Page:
As I got older, I continued to be fascinated with Seattle’s past, and tried to weave that passion into a previous book, The Seattle Street-Smart Naturalist: Field Notes from the City. My goal was to explore the intersection between people and the natural world in what many call the least wild place on earth, the urban environment, while at the same time to consider the historical connections to this theme in Seattle. One of my favorite chapters was about the seven hills of Seattle, how they formed during the last ice age, and how they influenced our actions in the modern city.
Too High and Too Steep: Reshaping Seattle’s Topography is an outgrowth of my seven hills chapter in that I tell the story of Seattle through its topography. Those of us who grew up in Seattle with duck-and-cover earthquake drills and the eruption of Mount Saint Helens learned more viscerally than children in more stable locations that geologic forces played, and still play, a rather significant role in shaping the landscape. What we didn’t always learn is the extent to which humans were a critical force in altering the environment. From lopping off hills to covering over tideflats to reengineering lakes, Seattleites have created a surprisingly unnatural landscape that affected and still affects us everyday, often in ways we do not perceive. This is the subject of my book.
Despite all of the changes to the landscape, there is little obvious to the casual observer to show how we have reshaped the topography. With a little sleuthing though, stories can be unearthed that reveal the changes our predecessors made. The stories can be seen in parking lots, where cars sit catawampus to each other because the ground underneath is a former tidal swamp, and in train tracks that make a broad sweep instead of going straight because the tracks were laid before the lowering of Lake Washington. They can be found in bore hole cores filled with the detritus of bygone industries and in early newspaper accounts that describe the drama of a young town determined to be a big city.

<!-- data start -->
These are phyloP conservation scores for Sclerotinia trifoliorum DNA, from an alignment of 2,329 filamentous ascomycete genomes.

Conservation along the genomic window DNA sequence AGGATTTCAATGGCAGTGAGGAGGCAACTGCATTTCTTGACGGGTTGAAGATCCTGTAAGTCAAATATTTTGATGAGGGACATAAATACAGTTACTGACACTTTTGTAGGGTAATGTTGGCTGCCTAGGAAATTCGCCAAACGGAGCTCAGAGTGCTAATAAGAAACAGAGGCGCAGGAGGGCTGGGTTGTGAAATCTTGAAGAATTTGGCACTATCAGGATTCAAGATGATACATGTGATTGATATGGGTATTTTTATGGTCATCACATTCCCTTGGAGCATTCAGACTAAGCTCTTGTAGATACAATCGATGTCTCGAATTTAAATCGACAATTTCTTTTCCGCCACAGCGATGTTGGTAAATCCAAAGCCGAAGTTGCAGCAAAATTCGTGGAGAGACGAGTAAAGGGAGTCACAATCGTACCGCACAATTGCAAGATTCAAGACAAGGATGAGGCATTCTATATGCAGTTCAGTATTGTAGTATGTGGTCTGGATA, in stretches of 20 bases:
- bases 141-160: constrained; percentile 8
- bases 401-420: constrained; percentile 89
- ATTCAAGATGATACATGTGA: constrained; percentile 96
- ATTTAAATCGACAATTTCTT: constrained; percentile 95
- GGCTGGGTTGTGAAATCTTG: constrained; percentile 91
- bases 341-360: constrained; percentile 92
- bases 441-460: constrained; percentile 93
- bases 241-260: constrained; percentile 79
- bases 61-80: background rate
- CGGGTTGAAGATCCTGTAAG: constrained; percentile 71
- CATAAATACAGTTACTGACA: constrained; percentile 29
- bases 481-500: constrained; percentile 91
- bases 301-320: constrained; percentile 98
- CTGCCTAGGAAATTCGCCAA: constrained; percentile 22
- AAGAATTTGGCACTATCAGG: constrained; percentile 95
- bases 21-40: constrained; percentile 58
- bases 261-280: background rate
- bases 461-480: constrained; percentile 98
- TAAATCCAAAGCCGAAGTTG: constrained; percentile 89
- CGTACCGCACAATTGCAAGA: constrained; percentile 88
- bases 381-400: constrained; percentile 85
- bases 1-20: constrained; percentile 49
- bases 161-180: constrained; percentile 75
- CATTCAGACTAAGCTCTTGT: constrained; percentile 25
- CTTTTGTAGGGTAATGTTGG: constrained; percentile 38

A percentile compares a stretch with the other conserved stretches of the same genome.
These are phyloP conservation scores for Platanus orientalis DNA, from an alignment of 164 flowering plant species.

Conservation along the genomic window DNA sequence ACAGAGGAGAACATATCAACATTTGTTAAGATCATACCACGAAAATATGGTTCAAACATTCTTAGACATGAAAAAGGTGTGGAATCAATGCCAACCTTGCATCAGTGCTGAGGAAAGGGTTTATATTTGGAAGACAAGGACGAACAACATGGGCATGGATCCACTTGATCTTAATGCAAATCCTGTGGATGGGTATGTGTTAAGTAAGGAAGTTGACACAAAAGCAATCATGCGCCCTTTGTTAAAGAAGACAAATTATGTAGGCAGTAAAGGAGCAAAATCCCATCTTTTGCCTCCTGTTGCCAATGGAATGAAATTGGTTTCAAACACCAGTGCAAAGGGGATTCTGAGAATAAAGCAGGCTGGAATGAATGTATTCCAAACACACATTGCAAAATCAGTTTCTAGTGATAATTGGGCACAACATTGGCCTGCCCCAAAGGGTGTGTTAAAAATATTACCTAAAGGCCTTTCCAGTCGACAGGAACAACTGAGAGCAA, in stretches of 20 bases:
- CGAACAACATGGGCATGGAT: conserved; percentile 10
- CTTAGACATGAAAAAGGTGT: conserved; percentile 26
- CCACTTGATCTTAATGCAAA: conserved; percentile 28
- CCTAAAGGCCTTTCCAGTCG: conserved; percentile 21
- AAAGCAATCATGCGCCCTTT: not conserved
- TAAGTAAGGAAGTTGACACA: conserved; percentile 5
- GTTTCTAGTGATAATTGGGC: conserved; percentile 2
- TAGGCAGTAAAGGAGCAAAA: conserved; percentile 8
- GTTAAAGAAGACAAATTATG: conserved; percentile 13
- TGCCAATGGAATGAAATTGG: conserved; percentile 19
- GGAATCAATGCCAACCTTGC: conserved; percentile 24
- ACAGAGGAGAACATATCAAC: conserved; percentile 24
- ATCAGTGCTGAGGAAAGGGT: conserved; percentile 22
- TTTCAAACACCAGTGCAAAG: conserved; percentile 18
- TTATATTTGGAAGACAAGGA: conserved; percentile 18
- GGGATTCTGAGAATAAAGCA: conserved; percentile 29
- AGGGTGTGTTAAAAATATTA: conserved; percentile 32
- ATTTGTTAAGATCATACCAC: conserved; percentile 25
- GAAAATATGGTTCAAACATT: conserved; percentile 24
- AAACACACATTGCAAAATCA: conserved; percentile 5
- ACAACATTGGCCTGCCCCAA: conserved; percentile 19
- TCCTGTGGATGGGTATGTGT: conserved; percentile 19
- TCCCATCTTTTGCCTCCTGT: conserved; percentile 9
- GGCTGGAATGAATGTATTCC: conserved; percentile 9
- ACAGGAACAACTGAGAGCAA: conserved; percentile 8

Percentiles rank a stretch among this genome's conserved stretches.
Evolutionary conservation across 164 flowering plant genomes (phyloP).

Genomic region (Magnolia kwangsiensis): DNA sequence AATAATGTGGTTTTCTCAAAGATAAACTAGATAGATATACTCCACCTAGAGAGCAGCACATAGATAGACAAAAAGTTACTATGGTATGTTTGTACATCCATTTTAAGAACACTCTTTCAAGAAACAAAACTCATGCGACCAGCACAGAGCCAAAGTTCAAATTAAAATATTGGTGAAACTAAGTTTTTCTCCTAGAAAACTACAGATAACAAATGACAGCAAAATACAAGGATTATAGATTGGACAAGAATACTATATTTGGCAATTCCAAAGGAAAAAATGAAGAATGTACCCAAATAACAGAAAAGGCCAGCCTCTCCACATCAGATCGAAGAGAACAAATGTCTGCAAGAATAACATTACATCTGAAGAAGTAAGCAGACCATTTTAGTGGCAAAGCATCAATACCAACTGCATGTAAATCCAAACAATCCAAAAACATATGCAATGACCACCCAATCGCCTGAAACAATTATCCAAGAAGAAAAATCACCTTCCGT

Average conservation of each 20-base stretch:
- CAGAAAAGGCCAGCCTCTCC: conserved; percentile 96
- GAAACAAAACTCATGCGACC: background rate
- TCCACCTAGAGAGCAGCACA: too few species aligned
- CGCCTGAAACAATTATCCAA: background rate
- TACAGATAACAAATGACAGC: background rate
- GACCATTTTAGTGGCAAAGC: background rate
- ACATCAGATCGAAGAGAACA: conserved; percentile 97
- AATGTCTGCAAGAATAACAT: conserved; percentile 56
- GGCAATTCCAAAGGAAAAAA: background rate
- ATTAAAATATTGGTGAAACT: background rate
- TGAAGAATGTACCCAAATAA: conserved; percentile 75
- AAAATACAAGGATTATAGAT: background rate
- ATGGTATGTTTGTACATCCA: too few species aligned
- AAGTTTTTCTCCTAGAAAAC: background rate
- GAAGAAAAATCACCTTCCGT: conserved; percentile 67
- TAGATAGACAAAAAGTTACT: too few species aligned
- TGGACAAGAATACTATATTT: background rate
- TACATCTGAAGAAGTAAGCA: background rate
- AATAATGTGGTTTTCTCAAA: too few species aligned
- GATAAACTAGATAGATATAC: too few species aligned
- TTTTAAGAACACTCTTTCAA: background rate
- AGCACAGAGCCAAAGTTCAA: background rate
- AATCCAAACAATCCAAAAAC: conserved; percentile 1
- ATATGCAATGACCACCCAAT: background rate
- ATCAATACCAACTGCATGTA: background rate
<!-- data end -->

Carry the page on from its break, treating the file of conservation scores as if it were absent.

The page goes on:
The existence of these clues inspired me to write Too High and Too Steep. Throughout the book I will point them out, hoping to do so in a manner that encourages you to get outside and explore Seattle’s natural and unnatural landscape. Wherever possible I have tried to bring you with me by getting out on the ground, looking at the buildings, and probing the subsurface. When that hasn’t been possible I have turned to photographs and maps in order to put you on features that no longer exists or no longer look like they did before and during these projects. My hope is that you come away with a better understanding of not only how we have shaped the landscape but how the landscape has shaped Seattle and those who live here.
Photos, top to bottom: “Spite Mounds” – Asahel Curtis, 1910, Courtesy of University of Washington Special Collections; Asahel Curtis panorama of regrades. August 1907 Courtesy of University of Washington Special Collections; Houses in the Denny Regrade. June 1910. by James Lee, Courtesy of University of Washington Special Collections.